The Molecular Diagnostics section offers PCR testing and DNA sequencing analysis for screening, diagnosis or confirmation of infectious agents. An average of nearly 30,000 diagnostic molecular tests per year has been performed since 2010. As a member of the National Animal Health Laboratory Network (NAHLN), staff participate in national disease surveillance programs to screen animal populations for reportable diseases including highly pathogenic avian influenza, exotic Newcastle disease, foot and mouth disease, and classical swine fever. Same-day porcine testing is available for PED, porcine deltacoronavirus, PRRS, SIV and Mycoplasma hyopneumoniae. Molecular biology is a progressive and ever evolving field of science; new PCR assays are constantly being introduced, evaluated and implemented at ADDL. DNA sequencing is also performed routinely for identification and confirmation of pathogens. 


Major services include:

  • Necropsy
  • Histopathology/Biopsy
  • Histology - routine H&E and special stains, frozen sections
  • Immunohistochemistry
  • Fecal Centrifugation
  • Fecal Quantification



  • Anaplasmosis(marginale/centrale/ovis) - cELISA
  • Bluetongue Virus - AGID, cELISA
  • Bovine Leukosis Virus - AGID, ELISA
  • Brucella abortus/suis - BAPA, CARD, CF, FPA, SPT, STT
  • Brucella canis - Tube Agglutination
  • Coxiella burnetii (Q Fever) - CF
  • Epizootic Hemorrhagic Disease Virus - AGID
  • Equine Infectious Anemia Virus - AGID, ELISA
  • Leptospira spp. (pomona, icterohaemorrhagiae, canicola, hardjoprajitno, grippotyphosa, bratislava, sejroe) - MAT
  • Mycobacterium paratuberculosis (Johnes) - ELISA, CF
  • Ovine Progressive Pneumonia Virus - AGID
  • Small Ruminant Lentivirus (CAE/OPP) - cELISA


The Ohio ADDL provides access to analytical tests for mycotoxins, metals, plant alkaloids, rodenticides, insecticides, fungicides, ionophores, herbicides and a variety of miscellaneous substances known to cause adverse effects in food and companion animals.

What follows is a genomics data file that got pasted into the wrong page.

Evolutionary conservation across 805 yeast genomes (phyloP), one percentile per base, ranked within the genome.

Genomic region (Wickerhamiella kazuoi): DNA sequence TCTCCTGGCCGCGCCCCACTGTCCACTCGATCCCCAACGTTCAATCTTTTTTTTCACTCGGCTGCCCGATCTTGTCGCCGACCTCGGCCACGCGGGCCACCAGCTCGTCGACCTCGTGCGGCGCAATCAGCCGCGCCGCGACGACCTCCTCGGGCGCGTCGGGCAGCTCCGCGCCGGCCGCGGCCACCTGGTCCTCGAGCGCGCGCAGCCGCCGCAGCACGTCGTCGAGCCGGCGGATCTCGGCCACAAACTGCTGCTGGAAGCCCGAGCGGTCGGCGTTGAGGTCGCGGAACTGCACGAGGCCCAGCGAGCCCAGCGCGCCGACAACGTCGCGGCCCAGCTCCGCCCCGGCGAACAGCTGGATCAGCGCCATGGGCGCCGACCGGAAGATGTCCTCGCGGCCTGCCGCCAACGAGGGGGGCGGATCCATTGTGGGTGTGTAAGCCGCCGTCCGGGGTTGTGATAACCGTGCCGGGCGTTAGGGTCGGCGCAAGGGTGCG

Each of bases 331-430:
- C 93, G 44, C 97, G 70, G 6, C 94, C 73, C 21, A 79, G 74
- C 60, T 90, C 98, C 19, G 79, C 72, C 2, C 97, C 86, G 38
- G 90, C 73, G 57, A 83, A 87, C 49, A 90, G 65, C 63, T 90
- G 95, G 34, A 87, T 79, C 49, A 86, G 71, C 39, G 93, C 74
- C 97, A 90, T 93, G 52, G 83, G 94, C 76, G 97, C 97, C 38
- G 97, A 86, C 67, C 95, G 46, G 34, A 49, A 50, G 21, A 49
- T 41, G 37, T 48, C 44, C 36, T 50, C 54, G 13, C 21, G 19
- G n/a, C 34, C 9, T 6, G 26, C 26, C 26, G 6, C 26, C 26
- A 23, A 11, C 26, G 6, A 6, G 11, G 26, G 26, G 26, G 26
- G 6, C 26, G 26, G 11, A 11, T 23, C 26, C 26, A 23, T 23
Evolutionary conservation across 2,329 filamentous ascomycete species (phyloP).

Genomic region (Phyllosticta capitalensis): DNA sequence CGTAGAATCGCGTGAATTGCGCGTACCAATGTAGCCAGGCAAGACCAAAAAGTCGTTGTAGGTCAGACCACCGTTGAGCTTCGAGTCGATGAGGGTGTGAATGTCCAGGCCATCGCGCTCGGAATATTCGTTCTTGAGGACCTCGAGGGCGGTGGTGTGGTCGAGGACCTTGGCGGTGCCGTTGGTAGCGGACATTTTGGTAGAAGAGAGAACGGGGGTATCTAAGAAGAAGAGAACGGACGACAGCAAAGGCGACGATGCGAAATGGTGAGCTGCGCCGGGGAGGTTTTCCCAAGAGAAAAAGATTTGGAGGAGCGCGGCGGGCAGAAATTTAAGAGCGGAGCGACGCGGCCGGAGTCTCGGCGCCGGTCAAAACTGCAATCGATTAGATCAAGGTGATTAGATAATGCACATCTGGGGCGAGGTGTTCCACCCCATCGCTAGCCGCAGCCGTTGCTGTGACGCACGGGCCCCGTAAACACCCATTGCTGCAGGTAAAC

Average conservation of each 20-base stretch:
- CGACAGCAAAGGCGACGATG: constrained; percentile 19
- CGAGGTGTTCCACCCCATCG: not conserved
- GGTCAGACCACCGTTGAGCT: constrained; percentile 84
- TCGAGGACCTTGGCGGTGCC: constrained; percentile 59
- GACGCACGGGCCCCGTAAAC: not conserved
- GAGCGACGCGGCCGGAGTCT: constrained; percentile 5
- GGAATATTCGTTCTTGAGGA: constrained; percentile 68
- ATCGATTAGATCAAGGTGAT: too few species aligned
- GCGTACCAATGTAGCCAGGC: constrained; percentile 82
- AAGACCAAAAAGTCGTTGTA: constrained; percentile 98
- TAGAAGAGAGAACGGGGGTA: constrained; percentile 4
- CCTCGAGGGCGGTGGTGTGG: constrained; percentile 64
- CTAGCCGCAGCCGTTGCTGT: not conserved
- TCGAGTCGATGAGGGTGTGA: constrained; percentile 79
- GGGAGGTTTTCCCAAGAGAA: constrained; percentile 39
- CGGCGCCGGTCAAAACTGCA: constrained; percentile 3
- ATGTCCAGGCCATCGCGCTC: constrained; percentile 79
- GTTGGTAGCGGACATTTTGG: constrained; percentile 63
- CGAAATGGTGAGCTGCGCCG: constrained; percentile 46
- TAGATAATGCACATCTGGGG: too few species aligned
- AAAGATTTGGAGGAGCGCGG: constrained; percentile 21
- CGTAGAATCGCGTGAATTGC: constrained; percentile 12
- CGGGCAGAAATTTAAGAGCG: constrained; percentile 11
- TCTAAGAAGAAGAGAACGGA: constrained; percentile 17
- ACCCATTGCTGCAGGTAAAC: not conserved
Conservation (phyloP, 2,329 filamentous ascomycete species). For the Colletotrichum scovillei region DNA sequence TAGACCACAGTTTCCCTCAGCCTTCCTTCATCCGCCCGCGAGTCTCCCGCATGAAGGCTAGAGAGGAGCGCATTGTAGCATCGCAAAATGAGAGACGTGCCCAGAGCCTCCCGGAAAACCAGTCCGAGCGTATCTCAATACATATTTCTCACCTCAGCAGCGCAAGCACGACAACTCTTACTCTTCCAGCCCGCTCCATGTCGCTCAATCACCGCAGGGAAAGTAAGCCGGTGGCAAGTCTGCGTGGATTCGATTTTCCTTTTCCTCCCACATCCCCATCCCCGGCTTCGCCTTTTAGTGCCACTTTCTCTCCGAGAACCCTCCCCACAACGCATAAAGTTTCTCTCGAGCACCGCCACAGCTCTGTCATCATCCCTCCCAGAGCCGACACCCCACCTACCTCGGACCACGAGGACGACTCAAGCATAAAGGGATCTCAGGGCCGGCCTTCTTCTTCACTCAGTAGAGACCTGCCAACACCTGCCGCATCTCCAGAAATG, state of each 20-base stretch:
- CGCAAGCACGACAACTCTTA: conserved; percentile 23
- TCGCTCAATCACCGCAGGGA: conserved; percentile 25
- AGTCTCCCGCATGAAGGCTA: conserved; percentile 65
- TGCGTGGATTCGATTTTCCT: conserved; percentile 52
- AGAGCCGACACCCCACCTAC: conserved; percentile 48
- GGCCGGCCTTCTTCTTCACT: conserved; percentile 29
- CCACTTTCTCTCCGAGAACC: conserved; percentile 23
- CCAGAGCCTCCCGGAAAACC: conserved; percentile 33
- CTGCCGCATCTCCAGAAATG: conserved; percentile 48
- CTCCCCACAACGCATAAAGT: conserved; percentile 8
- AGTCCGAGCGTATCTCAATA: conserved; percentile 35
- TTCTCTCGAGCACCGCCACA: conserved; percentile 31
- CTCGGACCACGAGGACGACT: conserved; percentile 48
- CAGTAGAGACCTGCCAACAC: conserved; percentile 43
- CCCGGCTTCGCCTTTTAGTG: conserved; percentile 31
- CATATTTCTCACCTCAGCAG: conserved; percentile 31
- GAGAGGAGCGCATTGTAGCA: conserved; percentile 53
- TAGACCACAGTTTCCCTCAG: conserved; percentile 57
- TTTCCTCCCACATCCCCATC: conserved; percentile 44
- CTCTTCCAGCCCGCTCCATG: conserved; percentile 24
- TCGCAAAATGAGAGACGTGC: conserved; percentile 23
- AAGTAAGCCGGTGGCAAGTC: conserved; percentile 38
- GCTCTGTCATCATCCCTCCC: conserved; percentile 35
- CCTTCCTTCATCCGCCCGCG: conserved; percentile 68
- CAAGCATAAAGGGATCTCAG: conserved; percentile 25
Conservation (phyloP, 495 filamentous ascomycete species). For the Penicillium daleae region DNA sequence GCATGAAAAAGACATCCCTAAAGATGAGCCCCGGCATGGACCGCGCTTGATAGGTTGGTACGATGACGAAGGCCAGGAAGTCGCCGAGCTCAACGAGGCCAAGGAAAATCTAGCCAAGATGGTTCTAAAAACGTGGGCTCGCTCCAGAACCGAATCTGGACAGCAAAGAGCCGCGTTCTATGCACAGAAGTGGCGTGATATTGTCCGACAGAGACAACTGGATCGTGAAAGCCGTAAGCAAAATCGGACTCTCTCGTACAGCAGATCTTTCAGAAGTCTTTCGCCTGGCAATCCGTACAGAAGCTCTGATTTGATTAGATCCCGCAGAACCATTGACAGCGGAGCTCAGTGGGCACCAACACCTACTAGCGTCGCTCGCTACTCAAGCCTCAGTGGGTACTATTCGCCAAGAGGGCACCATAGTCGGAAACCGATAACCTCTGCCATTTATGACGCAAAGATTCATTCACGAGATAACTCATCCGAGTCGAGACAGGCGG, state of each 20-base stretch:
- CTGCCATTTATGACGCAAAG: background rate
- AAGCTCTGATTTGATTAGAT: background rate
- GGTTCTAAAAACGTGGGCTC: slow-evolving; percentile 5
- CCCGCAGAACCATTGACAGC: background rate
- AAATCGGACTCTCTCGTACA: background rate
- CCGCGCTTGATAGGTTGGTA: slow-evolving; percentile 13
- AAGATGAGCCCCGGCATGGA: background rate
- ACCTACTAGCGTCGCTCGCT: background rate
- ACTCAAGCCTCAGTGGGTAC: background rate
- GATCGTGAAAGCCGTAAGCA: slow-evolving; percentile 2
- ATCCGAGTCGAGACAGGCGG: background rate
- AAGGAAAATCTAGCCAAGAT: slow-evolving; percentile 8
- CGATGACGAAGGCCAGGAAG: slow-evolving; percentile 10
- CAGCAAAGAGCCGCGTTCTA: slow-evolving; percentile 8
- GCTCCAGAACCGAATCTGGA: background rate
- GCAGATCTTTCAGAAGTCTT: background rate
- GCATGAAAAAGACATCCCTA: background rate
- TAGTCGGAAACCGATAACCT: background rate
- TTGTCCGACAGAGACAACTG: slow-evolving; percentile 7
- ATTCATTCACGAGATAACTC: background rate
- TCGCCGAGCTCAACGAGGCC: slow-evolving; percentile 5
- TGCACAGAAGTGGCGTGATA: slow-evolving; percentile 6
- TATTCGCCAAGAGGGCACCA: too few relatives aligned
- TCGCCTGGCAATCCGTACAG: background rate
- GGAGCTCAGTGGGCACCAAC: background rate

A multi-laboratory arrangement which includes ODA's Consumer Protection Laboratory (CPL), along with the Chemistry Section of the Diagnostic Laboratory at Iowa State University (ISU), Toxicology section at Texas Veterinary Medical Diagnostic Laboratory, Toxicology section at the Veterinary Medical Diagnostic Laboratory, University of Missouri and The Diagnostic Center for Population and Animal Health at Michigan State University, provide the analytical services. This system has been used for several years.


The Virology section provides high quality diagnostic services to practicing veterinarians, researchers and industry. Major services provided by the Virology section include detection and identification of viruses and viral antigens and/or antibodies from animal tissues, serum, body fluids, and feces. An average of 46,000 diagnostic virology tests per year has been performed since 2010. Virus isolation, fluorescent antibody staining, electron microscopy and aquaculture are standard methods used at ADDL to detect viruses. Virus neutralization, agar gel immunodiffusion, ELISA and hemagglutination inhibition assays are also performed by the Virology section. 

The ADDL Virology Section's electron microscope.

Next Generation Sequencing

The Next Generation Sequencing (NGS) section uses an Illumina MiSeq next generation sequencing instrument for detection and identification of new and emerging infectious pathogens.  Using NGS, we work with our veterinarians and producers to monitor the status of several pathogens in our herds and flocks by looking at whole genome sequences of bacteria and viruses.